Updated through 5/17.
"Arirang, a kind of morbid pseudo-therapy session/confessional from director Kim Ki-duk, is one of those self-indulgent messes only a very talented but screwed up auteur could make when he hits rock-bottom," writes Glenn Heath Jr at the House Next Door. "At 100 minutes, this feature-length conversation between Kim and his shadow seems to go on forever, traversing all sorts of traumatic ground from his beleaguered past…. Shot on a crummy HD cam, Arirang looks as bad as it sounds. Before the film screened, Kim got onstage and said, 'The film is like a self-portrait of myself,' but no one could have guessed what a delusional examination it would be for the obviously mentally damaged director. Oh, and Kim builds his own gun out of spare parts. Derangement incarnate."
"Kim's career came to a halt in 2008, when during the production of Dream, an actress nearly died accidentally in a scene in which her character was being hanged," explains Barbara Scharres, blogging for the Chicago Sun-Times. "Shocked and badly shaken, the director relates that he suddenly lost his nerve and the will to work. In one of his tearful close-ups he confesses, 'I had thought of death as a mystical dream, a door to pass through. After Dream, I realized that death could be a crime cutting short someone's expectations.' Arirang is [a] film that will likely have specialized appeal to those who are familiar with Kim's work, but it is gripping stuff. His terror, self-accusation, and remorse provide and intimate look at a soul turned inside out."
"An experience that can be likened only to being stuck next to a drunk in a bar who keeps reminding you he used to be famous, all his friends are bastards and he now understands the meaning of life, pic might have proved therapeutic to make, but it's a grind to watch, even for fans of the maverick writer-director's work," writes Leslie Felperin in Variety. "Further evidence, as if it were needed, that digital is both the liberation of low-budget filmmaking and the enabler of self-indulgence, the pic was made entirely by Kim, according to credits culled from the production notes… The action, such as it is, mostly consists of footage of Kim going about his daily routines — chopping wood, making food, voiding his bowels in the snow outside — in and around the mountaintop shack he's been holed up in for some time."
For Dan Fainaru, though, writing in Screen, Arirang "is a thought-provoking tour de force, the far out experiment of a filmmaker in crisis, asking himself crucial questions about himself, his profession and his past achievements, in a manner that will most likely put off general film audiences but should reach every film school and festivals in the world, its topics to be discussed by anyone who would like to dedicate his or her life to making or even watching movies…. Whether everything Kim Ki-duk says in this film is a spontaneous, sincere reflection of a troubled conscience or a carefully thought out script, one will probably never know. However, there is no doubt that the questions are perfectly valid and need to be addressed by anyone who considers himself a conscientious artist."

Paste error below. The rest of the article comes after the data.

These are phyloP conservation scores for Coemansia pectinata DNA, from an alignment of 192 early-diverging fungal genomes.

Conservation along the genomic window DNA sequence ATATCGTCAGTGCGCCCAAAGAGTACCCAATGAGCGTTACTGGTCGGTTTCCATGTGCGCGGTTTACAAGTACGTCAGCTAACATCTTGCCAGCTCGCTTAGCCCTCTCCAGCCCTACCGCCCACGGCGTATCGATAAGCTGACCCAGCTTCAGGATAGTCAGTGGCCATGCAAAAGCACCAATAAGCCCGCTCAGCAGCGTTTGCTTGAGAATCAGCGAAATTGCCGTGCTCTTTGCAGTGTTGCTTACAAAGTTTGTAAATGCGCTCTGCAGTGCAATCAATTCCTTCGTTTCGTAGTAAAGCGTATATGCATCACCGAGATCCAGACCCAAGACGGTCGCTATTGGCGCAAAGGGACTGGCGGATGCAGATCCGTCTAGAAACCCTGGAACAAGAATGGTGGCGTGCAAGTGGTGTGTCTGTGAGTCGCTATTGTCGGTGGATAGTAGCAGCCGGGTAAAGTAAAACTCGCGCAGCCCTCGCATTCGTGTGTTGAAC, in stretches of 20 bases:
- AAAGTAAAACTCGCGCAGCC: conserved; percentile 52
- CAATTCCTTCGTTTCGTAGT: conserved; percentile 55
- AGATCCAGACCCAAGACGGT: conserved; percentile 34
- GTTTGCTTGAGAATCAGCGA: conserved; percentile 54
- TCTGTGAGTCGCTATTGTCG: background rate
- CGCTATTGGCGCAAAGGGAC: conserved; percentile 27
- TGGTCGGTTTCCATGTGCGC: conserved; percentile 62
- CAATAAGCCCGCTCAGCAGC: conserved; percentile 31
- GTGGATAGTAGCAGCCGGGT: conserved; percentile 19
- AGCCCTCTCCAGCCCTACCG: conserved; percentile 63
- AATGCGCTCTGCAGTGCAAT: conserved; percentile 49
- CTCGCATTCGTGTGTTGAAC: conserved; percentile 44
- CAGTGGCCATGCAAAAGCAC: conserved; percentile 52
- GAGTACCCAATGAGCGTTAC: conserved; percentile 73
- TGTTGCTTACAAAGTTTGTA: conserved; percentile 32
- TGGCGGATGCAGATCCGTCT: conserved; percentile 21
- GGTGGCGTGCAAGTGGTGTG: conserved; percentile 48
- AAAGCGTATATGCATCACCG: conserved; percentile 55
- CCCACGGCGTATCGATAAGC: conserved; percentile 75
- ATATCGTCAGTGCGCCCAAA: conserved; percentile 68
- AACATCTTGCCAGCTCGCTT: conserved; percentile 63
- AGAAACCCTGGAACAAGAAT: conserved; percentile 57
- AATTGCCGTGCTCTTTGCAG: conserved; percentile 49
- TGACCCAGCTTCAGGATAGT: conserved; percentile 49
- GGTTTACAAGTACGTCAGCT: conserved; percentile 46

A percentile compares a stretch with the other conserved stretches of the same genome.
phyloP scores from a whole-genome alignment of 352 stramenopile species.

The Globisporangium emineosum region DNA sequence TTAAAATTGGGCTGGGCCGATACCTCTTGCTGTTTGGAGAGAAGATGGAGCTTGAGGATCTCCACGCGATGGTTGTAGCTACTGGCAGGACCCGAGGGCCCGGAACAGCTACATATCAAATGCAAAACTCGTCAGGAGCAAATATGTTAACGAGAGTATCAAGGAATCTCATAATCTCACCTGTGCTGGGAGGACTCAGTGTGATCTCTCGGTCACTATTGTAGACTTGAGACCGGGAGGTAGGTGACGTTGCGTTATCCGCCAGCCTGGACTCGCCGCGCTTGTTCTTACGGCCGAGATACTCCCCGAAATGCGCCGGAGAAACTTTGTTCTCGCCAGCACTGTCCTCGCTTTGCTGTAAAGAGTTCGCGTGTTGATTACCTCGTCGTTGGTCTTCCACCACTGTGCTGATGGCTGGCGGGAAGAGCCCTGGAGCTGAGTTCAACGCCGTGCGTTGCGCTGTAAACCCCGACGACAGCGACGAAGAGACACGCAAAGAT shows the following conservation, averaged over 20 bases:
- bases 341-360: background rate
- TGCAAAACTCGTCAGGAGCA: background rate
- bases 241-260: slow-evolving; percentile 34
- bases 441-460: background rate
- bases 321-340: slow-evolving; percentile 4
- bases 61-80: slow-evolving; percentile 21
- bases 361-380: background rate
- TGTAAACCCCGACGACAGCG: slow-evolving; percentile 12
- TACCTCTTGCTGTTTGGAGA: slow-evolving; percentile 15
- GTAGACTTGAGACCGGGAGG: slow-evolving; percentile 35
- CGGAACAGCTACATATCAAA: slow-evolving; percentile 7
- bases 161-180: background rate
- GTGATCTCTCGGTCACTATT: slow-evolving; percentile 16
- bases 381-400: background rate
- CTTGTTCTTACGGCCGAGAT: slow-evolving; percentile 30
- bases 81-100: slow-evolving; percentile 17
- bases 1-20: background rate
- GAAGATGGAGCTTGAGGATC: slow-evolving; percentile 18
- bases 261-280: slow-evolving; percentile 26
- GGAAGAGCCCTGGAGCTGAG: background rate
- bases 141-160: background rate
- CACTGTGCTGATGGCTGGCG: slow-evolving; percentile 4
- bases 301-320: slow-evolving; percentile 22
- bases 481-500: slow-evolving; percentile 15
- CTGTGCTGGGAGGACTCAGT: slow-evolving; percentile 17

"Initially, as Kim delves into anecdotes from his career, Arirang plays like a prolonged bonus DVD," writes indieWIRE's Eric Kohn. "He discusses the screenplay he wrote for an unrealized war epic that nearly starred Willem Dafoe, and recalls how his former assistant director Jang Hun eventually directed Kim's screenplay for Rough Cut. Over time, however, Kim transitions from specific memories to solely professing abstract yearnings…. Kim provides his own soundtrack by routinely singing the Korean folk song 'Arirang' — sometimes in a soft melodic key, other times belting it out as a mournful wail. Eventually, the tune leads him to tears, but Kim acknowledges his frailty by cutting to a shot in which he watches the weepy footage with a sober expression. 'Why's this fool crying?' he asks…. But the filmmaker has essentially made this project critic-proof by claiming ambivalence toward its flaws. 'I want to make a film,' he says. 'I don't care if it's boring.'"
Micropsia collects grades.
Update: "When Lars von Trier felt this despondent, he made Antichrist," notes Mike D'Angelo at the AV Club. "I thought it was terrible, but at least it was an actual film. Arirang, on the other hand, is precisely the sort of self-indulgent, useless, 'therapeutic' one-man tripe I feared might become commonplace with the advent of cheap video cameras."
Update, 5/15: "The sour, malcontent attitude may be his devious way of playing up his bad-boy image to the cine-literati, but there's precious little with which even an arthouse-inclined audience can identify with," warns Maggie Lee in the Hollywood Reporter.
Update, 5/17: "It is a nakedly personal film, and it is also almost completely unwatchable." Drew McWeeney at HitFix.